Too many people resort to a false image of themselves to get noticed, rather than trusting in and selling themselves as effectively as they can. Here are three ways to help you put your best foot forward, without lying or exaggerate:
1. Be specific with your achievements.
Vagueness is the most common pitfall for devaluing actual credible achievements. Many people – often unintentionally – generate suspicion through vagueness: gaps in employment, ‘personal reasons’, not including a degree mark or the years of study, can all put the reader off. And don’t load the job descriptions on your CV with dull duties – just go for two to three, then shift to your impact. Use figures and stats to make your achievements clear, strong, and believable. An achievement can also be what you learned – but be specific, what did it mean to you and the business – and why?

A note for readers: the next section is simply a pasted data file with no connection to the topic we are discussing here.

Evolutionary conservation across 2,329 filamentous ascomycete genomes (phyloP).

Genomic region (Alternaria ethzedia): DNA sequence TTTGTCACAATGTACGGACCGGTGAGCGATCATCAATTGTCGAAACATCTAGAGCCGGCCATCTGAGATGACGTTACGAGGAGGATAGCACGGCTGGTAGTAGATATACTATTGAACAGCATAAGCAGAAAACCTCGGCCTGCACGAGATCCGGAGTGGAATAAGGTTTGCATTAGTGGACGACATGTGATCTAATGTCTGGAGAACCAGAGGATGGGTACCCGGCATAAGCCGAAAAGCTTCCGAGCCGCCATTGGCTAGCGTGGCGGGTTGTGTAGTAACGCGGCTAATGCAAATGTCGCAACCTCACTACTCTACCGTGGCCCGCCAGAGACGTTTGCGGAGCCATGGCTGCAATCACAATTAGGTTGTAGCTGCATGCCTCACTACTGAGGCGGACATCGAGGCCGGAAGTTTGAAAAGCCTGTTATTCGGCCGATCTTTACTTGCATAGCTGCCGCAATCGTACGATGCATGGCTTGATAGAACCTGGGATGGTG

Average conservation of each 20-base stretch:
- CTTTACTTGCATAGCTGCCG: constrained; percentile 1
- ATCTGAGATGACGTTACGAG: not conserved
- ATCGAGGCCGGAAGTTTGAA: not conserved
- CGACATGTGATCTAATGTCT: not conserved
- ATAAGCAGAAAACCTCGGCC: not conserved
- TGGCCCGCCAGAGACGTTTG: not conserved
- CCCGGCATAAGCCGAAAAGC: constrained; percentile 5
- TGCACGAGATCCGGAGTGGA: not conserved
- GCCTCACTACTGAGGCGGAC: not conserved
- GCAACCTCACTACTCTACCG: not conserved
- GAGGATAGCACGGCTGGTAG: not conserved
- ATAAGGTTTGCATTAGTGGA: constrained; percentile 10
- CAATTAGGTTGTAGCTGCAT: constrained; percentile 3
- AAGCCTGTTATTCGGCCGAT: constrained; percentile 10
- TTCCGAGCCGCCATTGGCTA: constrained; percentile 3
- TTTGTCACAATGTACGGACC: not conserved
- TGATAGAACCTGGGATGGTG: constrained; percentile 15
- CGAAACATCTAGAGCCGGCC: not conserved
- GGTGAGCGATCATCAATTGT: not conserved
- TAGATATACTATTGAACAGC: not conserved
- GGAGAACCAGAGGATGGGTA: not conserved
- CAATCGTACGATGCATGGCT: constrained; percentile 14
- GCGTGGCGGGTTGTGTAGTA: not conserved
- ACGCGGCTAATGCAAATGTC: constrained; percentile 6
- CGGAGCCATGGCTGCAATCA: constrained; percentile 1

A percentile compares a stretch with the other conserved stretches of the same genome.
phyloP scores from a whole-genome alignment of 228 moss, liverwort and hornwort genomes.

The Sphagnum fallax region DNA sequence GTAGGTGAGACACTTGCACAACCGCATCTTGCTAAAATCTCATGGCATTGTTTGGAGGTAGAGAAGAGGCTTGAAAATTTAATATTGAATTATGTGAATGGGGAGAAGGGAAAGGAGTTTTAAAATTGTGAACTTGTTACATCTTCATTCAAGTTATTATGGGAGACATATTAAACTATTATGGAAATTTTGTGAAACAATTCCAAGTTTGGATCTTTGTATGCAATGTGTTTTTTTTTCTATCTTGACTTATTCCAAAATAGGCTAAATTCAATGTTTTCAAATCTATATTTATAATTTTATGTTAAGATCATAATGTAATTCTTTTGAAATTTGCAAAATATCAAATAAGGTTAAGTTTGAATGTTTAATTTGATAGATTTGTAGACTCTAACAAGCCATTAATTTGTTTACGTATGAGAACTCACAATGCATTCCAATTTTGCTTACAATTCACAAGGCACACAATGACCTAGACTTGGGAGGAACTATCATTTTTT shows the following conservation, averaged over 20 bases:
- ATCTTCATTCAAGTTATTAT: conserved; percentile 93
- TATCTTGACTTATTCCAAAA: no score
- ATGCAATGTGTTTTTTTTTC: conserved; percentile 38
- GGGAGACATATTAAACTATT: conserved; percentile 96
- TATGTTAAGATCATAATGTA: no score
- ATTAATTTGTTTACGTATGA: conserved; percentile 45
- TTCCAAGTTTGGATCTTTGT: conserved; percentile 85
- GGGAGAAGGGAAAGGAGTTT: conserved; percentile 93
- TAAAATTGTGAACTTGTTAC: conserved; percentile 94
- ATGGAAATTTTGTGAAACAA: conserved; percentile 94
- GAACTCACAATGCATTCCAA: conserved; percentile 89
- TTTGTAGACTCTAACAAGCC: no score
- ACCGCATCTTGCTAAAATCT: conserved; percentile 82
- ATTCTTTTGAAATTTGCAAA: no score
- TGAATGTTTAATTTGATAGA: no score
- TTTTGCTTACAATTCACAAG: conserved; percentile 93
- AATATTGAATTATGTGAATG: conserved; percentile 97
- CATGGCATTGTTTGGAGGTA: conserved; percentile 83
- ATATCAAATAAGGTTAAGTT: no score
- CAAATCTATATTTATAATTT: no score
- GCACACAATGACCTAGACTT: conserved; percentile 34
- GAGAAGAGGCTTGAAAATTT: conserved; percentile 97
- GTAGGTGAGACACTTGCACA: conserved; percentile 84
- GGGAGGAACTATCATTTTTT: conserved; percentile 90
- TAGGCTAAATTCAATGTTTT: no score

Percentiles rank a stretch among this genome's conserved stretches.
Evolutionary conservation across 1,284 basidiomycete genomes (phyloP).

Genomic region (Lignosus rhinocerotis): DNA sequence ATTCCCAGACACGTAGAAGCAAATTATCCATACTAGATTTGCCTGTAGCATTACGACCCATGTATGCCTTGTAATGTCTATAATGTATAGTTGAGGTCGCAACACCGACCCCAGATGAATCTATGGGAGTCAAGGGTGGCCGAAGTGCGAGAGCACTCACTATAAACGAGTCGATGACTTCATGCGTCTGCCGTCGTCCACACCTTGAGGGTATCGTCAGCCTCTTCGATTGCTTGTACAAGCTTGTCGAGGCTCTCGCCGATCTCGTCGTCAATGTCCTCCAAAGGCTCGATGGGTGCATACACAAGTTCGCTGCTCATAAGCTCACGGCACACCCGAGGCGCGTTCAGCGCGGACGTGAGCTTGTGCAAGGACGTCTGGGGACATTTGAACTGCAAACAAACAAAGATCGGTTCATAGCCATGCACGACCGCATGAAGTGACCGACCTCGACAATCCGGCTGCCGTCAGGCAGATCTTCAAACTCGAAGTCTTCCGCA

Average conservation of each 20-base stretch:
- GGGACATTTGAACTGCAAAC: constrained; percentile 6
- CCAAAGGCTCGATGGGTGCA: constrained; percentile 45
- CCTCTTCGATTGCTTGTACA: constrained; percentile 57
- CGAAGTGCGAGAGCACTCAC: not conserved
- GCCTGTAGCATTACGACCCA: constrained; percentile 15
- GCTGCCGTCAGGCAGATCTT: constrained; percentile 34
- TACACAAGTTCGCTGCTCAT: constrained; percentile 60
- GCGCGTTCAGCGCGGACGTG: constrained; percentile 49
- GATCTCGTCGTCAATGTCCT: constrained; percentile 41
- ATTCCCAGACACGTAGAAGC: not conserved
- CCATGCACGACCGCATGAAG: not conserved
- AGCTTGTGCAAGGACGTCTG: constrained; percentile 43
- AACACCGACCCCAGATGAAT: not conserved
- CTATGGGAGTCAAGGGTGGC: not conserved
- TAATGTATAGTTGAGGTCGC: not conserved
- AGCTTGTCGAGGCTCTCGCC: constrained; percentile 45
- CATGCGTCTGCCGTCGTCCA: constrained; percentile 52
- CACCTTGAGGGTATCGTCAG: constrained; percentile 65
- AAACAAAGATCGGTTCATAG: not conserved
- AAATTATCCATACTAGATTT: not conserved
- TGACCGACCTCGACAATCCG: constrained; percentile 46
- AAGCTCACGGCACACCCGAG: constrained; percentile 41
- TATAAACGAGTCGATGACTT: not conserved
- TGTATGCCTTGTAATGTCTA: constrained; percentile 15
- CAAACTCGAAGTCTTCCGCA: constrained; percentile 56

2. Be a strong choice, not the ‘perfect’ choice.
Don’t fall into the trap of trying to say you’re the best. You’ll drift into a bad sales pitch, claiming you’re perfect. In your cover letter and interviews, demonstrate how your passion and experience is in line with the needs of the business and the particular role. It’s about appearing as someone keen to learn, that recognises their strengths and weaknesses and that’s a relatively risk-free choice. A realistic and logical career outlook is key. Another trap is being too enthusiastic – it can backfire: a burning desire for promotion gives the impression you’ll get itchy feet after a few months and implies you have an inflated view of your own ability.
3. Be the real you; focus on your passion, not your image.
Use your cover letter to explain your story and what motivates you and why. Use a specific example or two to add credible evidence. Sell your passion, not your ego. Explain why you love what you do, not why people should love you. Are you really a reflection of perfection? Does everything you touch, really turn to… gold? No. Be yourself, but don’t slip into a caricature of yourself. Put yourself out there – but the real you.
I’ll leave you with this quote from Theodore Roosevelt: “People don’t care how much you know until they know how much you care.”